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Myth Buster: Is Fragrance in Skincare Bad?

How do you feel when you slather on some scented skin cream? We bet you feel pretty good. A product with fragrance can evoke a change of mood in an instant – from joy to nostalgia, our sense of smell is intrinsically linked to our emotions. 

Not only are nose-pleasing products often perceived as more luxurious, but fragrance can also do the handy job of masking the scent of other, less appealing ingredients. Win, win right? Well, it’s a little more complicated than that. 

Skin + Me spoke to Consultant Dermatologist,  Dr Malvina Cunningham about fragrance in your products, skin sensitivities and easy ways to navigate the sweet-smelling (but potentially triggering) maze that is scented skincare.

Should I Avoid Fragrance In Skincare?

Skin + Me: Let’s start from the product development stage – why might fragrance be added to a beauty product?

Dr Malvina: Fragrance can be natural (like essential oils) or synthetic (chemical) and is used to change the smell of a product. Without fragrance, many cosmetic products would simply smell unpleasant. 

Fragrance can be found in all cosmetic products – from soaps to creams, mascaras and toothpaste. It can even be found in ‘unscented’ products. Occasionally it’s not even on the ingredients list, for instance if it’s added to the product for a different function such as an emulsifier or preservative.

Skin + Me: Many of the chemicals in fragrances are sensitising, which means that they have the potential to cause an allergy. From a Dermatologist’s viewpoint, what are the potential issues to be aware of when it comes to fragrance in products?

Dr Malvina: Allergic contact dermatitis is the main problem and is fairly common. It’s estimated as affecting approximately one percent of the population although the exact numbers are likely higher due to the tendency of bias in these types of studies.  

Fragrances can also cause irritation of the skin and this is known as irritant contact dermatitis. This can make your skin more sensitive to sunlight and low level irritation can lead to skin hyperpigmentation.

Skin: Me: What are your three top tips for sensitive skin types when it comes to products containing fragrance?

Dr Malvina: First, I recommend completely avoiding fragranced products in patients with a confirmed fragrance allergy. But that can be really difficult to do. People with sensitive skin particularly with conditions such as rosacea and definitely eczema, should also avoid fragranced products. This is because of their higher risk of contact allergy but also increased irritation and flare of the condition. 

For everyone else, there isn’t a specific need to avoid fragrances all together. However, there are certain ingredients that are highly sensitising with a higher rate of contact allergy and it makes sense to avoid these.

Secondly, if you are sensitised to fragrance make sure to go fragrance-free. This can be really tricky as it’s so abundant. Make sure to check the ingredients list in full. Occasionally you will need to go onto the product website or even contact the manufacturer as sometimes not all ingredients are fully listed. Be mindful that your exposure to fragrance may also come from other sources like your partner, doctor, dentist or hairdresser.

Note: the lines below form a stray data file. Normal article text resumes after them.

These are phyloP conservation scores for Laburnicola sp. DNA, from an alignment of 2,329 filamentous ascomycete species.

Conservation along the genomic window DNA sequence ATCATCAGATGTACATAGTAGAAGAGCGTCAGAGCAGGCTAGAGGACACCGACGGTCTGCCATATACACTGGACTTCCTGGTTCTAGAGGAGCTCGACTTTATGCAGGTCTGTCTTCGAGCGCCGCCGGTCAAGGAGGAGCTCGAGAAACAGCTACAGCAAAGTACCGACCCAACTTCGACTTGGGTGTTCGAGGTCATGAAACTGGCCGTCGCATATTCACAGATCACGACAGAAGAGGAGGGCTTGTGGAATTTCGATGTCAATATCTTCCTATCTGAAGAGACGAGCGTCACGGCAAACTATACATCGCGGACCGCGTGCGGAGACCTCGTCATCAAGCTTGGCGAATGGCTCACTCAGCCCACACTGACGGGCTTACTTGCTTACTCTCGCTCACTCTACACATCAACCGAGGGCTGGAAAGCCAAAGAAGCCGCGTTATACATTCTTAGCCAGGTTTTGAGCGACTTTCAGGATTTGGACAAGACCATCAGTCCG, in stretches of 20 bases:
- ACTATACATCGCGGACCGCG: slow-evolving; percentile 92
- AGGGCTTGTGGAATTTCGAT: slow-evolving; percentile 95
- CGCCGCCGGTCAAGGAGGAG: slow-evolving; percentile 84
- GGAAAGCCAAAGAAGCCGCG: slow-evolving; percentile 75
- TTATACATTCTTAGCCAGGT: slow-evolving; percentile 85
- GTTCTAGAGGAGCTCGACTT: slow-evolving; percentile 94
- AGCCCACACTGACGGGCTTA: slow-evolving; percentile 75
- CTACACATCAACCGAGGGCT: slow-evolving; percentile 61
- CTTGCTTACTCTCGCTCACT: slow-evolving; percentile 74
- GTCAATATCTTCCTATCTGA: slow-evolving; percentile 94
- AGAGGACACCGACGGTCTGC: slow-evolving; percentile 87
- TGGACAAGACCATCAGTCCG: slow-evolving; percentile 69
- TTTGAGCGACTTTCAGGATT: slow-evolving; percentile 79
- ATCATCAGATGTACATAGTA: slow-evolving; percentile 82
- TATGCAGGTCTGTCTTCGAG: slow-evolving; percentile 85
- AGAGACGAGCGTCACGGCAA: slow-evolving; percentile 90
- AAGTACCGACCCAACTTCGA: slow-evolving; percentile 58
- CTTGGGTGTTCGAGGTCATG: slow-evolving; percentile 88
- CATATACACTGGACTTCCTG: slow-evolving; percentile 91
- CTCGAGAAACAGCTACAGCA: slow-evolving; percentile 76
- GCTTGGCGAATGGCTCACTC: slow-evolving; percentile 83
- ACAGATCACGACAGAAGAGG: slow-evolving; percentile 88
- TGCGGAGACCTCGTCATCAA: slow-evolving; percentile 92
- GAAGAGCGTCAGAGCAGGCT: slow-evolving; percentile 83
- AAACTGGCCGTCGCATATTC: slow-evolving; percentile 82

Finally, when looking at the ingredients list, take note of alternative names for fragrance such as ‘parfum’ or ‘essential oils’. Natural doesn’t mean safe. There are plenty of natural ingredients that are highly sensitising – one example is linalool, a naturally occurring terpene found in a wide variety of flowers and plants. As a highly sensitising ingredient, we’re seeing many cases of contact allergy to linalool at present.

Fragrance and Skin Sensitivity with Dr Jason Thomson

Skin: Me: What is sensitive skin? Can you tell us more about the link between skin sensitivity and fragrance?

Dr Jason Thomson: Skin sensitivity now has an official definition meaning the presence of an unpleasant sensation which can be anything from stinging to burning, pain, itch or tingling that happens in response to a trigger that we wouldn’t normally expect to elicit such symptoms. The skin usually appears normal or may be slightly red but importantly the abnormal sensation cannot be explained by a visible skin condition.

This is different to secondary sensitivity which can happen as a result of an underlying skin condition such as eczema, rosacea, acne or an allergy.

 A number of causes have been linked including a defective skin barrier and increase in small nerve fibres within the skin that transmit sensitivity and an exaggerated immune response that may react abnormally to common triggers.

Skin sensitivity is definitely more common in women. It can be difficult to tell if it’s sensitivity at play but if you find your skin is reactive (meaning you experience stinging, burning, itching or redness), or you react easily to cosmetic fragrance and toiletries or to changes in temperature and environment, you are likely to have sensitive skin.

The Bottom Line

Fragrance in skincare can be a nice way to elevate your routine, but it can be tricky to navigate. If you have sensitive skin or a skin condition, we recommend doing your research before introducing a new product to your routine, and opting for fragrance-free options to minimise irritation and keep your skin happy.

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Medical facts checked by Consultant Dermatologist, Dr Malvina Cunningham